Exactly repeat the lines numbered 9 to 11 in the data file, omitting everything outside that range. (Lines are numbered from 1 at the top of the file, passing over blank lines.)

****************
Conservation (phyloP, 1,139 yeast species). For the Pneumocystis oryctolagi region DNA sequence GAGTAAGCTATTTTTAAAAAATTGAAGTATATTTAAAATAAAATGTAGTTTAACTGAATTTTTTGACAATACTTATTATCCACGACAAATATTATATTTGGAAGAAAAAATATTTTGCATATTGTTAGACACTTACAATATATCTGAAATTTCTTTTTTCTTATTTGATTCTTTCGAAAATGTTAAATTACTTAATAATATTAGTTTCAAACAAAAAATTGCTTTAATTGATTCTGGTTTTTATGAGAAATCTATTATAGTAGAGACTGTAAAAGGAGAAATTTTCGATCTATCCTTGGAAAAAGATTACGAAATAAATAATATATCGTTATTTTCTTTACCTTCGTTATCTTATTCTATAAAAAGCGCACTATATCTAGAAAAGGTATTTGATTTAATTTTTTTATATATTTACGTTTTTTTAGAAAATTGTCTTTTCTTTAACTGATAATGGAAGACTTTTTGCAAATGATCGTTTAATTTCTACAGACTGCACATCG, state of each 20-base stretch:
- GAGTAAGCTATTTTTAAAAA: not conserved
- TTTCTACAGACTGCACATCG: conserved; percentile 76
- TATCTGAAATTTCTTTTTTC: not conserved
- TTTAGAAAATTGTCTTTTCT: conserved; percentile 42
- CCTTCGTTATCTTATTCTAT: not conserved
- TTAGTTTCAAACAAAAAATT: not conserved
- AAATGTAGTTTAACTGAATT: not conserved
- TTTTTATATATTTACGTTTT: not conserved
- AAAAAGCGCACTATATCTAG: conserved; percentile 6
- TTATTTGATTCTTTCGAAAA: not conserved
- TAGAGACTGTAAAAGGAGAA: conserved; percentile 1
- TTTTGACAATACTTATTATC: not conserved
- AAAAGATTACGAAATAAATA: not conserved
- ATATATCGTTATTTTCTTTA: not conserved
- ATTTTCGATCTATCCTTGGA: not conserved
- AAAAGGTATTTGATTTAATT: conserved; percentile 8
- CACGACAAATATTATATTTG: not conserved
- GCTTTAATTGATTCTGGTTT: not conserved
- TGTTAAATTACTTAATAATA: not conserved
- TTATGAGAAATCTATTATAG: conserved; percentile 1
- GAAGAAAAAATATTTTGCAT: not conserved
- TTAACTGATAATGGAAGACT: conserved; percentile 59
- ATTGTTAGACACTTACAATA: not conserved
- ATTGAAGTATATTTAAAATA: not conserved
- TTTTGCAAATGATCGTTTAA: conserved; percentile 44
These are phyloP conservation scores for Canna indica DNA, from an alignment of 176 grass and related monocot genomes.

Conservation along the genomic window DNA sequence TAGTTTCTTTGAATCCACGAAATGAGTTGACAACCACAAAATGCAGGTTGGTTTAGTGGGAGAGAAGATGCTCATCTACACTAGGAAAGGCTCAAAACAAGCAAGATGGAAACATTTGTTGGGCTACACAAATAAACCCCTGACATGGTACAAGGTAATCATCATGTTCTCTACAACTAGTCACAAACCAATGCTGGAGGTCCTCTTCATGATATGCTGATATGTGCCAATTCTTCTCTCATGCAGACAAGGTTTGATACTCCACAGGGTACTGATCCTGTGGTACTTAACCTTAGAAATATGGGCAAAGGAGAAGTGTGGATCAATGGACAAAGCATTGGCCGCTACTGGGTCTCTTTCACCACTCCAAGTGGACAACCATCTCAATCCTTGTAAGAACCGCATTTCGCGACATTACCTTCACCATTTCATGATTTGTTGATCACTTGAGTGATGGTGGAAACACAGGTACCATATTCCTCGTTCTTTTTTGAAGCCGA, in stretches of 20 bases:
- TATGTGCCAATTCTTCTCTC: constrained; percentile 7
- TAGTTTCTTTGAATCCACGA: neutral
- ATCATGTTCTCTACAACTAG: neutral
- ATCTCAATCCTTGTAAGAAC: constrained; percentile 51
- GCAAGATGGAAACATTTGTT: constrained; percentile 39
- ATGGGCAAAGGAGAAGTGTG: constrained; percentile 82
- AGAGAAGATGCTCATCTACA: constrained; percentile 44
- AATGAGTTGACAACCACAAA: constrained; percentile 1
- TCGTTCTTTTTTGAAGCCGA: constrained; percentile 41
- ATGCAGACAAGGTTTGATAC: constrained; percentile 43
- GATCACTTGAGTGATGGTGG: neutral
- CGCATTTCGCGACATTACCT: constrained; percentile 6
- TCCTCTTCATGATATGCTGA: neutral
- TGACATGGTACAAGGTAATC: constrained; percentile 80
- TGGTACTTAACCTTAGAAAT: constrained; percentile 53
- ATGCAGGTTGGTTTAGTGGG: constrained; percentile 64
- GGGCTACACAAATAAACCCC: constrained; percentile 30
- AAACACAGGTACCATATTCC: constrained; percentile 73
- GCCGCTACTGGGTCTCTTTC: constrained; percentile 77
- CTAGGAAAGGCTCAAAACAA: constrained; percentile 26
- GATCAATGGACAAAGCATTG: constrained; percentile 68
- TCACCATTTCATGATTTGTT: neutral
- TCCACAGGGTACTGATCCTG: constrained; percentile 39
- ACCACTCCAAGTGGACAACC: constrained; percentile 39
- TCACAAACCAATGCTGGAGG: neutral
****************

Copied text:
- TTTTTATATATTTACGTTTT: not conserved
- AAAAAGCGCACTATATCTAG: conserved; percentile 6
- TTATTTGATTCTTTCGAAAA: not conserved